Review: They Came Together
For every wayfarer who comes to New York with enough spring in his step to sprain a groin, expecting his life to play out like a romantic comedy, there are more than a few million longtime city dwellers with starker mindsets. The latter bunch will probably enjoy They Came Together, a comedy that unravels every convention of the New York–based rom-com and leaves us with a feature-length string of comedy sketches that venture deeper and deeper into absurdity as the film goes on. That may sound like a risky proposition, but miraculously, in the capable hands of writer-director David Wain (with co-writer Michael Showalter), the movie succeeds. It’s a light-hearted film that is smarter than it seems—or as Wain once said, “a deliberately terrible romantic comedy.”
The story is recycled from Nora Ephron’s You’ve Got Mail, but in this version, instead of bookstores, it’s a small candy shop owned by Molly (Amy Poehler), threatened by a candy-conglomerate exec, Joel (Paul Rudd). The pair meet at a Halloween party, both dressed as Benjamin Franklin, but the meet-cute ends in drama when Poehler overhears Rudd say something mean. Their next encounter is at a bookstore, where they bond deeply over their shared love of “fiction books.” The rest is an on-again, off-again marathon that riffs on the standard format and clichés of the genre—an exemplary case of meta-comedy, which if taken up by less surehanded writers, might come off as a long-running inside joke limited to rom-com fans.
Luckily, They Came Together is more accessible, aided by the charisma of Poehler and Rudd (re-uniting over 10 years after starring opposite one another in Wain’s most famous film, Wet Hot American Summer, his 2001 spoof of Eighties comedies set at summer camps). Their subtle chemistry is almost too charming for the level of hilarity at play, and a few glimpses of warm, sustained eye contact made me wish I were watching a more nuanced love tale, rather than one that prides itself on over-the-top shticks—for example, a make-out scene in which the couple knocks over every shelf in Molly’s apartment. Other big-name comedians make cameos, and Wain uses this as an opportunity to make fun of typecasting within the genre. When Joel plays basketball with buddies Ken Marino, Keenan Thompson, and Jack McBrayer, it’s apparent what each character symbolizes: Marino is the sex-crazed lothario, McBrayer is the wistful poet, and Rudd becomes “Mr. Combines Traits That Each of Us Represents and Everything Will Be Just Fine.”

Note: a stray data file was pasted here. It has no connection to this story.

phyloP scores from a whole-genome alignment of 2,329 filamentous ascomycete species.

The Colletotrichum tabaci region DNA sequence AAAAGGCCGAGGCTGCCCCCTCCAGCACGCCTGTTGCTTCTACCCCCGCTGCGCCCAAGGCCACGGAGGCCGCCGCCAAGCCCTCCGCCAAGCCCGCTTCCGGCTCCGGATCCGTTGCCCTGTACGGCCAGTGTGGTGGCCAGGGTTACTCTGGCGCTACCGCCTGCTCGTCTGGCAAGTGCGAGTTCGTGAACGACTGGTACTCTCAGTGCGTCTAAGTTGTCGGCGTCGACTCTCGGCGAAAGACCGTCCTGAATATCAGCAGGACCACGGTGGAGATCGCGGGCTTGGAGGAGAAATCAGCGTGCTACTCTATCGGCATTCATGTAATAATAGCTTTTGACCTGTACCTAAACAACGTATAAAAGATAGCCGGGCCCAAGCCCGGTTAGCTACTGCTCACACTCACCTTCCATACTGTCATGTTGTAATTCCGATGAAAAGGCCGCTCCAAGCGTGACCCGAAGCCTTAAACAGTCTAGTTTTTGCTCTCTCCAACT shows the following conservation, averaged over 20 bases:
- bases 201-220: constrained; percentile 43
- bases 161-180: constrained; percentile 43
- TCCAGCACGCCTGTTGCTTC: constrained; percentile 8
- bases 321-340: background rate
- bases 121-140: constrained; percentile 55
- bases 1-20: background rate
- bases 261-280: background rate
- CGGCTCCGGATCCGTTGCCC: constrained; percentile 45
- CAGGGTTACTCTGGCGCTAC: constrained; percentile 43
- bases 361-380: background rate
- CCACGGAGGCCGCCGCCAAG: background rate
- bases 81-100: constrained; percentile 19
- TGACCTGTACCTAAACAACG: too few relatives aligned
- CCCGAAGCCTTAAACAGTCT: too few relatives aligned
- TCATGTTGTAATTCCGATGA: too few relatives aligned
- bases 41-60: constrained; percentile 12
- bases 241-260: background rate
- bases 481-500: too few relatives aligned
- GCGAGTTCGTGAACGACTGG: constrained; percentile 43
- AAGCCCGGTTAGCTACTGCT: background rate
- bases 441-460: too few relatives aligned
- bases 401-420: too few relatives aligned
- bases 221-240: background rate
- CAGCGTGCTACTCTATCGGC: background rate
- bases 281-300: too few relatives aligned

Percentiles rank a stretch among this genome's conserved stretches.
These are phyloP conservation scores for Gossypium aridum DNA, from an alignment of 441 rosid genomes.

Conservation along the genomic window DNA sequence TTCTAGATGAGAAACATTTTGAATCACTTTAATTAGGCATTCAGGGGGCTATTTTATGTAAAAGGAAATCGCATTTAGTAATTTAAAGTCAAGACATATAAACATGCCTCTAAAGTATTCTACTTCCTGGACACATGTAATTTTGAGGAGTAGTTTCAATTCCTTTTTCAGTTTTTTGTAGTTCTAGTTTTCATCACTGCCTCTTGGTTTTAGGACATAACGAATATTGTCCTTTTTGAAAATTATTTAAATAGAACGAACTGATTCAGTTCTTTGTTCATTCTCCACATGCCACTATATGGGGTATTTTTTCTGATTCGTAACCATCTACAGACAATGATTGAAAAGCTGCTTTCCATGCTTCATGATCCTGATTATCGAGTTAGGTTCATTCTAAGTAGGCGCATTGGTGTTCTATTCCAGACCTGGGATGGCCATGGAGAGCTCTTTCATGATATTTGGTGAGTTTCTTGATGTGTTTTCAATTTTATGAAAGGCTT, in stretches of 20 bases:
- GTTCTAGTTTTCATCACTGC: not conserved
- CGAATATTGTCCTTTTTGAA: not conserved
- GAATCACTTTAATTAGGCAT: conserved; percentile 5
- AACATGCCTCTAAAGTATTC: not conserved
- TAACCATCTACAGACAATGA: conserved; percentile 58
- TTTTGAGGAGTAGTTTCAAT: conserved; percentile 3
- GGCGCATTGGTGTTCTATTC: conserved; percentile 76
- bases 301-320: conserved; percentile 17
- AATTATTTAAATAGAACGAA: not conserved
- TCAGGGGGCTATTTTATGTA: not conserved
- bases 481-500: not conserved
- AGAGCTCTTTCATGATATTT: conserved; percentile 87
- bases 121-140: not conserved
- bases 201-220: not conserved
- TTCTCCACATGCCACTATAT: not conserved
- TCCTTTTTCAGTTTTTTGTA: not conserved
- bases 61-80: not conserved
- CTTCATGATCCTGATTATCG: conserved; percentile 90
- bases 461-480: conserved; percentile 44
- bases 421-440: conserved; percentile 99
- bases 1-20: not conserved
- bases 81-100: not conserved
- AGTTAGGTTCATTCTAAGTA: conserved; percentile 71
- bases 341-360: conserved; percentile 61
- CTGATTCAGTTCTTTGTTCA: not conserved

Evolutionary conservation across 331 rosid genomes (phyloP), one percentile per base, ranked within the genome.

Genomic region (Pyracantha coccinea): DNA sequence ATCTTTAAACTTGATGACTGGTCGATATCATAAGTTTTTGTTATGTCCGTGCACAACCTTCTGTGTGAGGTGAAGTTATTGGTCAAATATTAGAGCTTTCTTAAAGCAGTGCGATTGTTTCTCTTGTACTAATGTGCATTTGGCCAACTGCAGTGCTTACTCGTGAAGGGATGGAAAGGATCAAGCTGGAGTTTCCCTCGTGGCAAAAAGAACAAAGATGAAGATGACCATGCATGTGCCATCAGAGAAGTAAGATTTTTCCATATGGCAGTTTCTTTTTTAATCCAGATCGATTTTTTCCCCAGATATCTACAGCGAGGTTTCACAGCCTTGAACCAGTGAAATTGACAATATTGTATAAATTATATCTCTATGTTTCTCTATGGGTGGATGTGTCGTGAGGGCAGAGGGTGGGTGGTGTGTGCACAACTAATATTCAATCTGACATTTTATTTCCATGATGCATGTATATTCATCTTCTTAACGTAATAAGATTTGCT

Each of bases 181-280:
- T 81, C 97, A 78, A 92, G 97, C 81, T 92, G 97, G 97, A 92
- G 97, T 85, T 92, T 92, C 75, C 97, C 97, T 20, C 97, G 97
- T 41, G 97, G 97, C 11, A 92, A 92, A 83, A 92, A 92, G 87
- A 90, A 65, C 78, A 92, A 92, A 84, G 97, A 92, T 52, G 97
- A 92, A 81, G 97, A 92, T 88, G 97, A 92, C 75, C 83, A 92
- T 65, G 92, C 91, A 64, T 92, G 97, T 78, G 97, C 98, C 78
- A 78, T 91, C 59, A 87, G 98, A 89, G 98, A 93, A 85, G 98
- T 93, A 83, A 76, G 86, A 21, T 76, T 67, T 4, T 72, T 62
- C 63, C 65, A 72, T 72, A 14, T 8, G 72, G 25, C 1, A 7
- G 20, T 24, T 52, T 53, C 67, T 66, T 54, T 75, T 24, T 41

Wain and Showalter call themselves hardcore fans of romantic comedies since youth, and it shows in the film’s playful swipes at some of the greats: Ephron, Woody Allen, Mike Nichols. When Molly finally brings Joel home to meet the parents, he learns that they are white supremacists (a nice subversion of the Annie Hall dinner scene), and her mother offers herself to Joel (like The Graduate’s Mrs. Robinson) while Molly and her father hide behind some curtains to see if he passes the loyalty test. In terms of goofiness, these are some of the tamer jokes: another scene involves a waiter at a restaurant who literally has “a pole up his ass,” knocking plates off the tables of screaming patrons.
If there is any deeper agenda at play, it’s to draw attention to the kinks in the idea of a perfect romance. Outside of the main plot, we watch a dinner between Molly and Joel, narrating the story of how they met to their couples friends, Karen and Kyle (the talented Ellie Kemper and Bill Hader). They seem on the verge of divorce, representing the more realistic foil to Molly and Joel’s ideal relationship, and their snarky commentary might be validating for couples in failing marriages. One of my favorite moments comes near the end, when we break away from the framing story—a monologue from Poehler (that, interestingly, didn’t get many laughs in the theater), in which she describes how her candy shop went out of business, how she started taking pills, how her relationship fell apart. But before things get too real, it’s back to fantasyland. She and Rudd snap back into their starry-eyed character roles, and fall back in love—just like in the movies.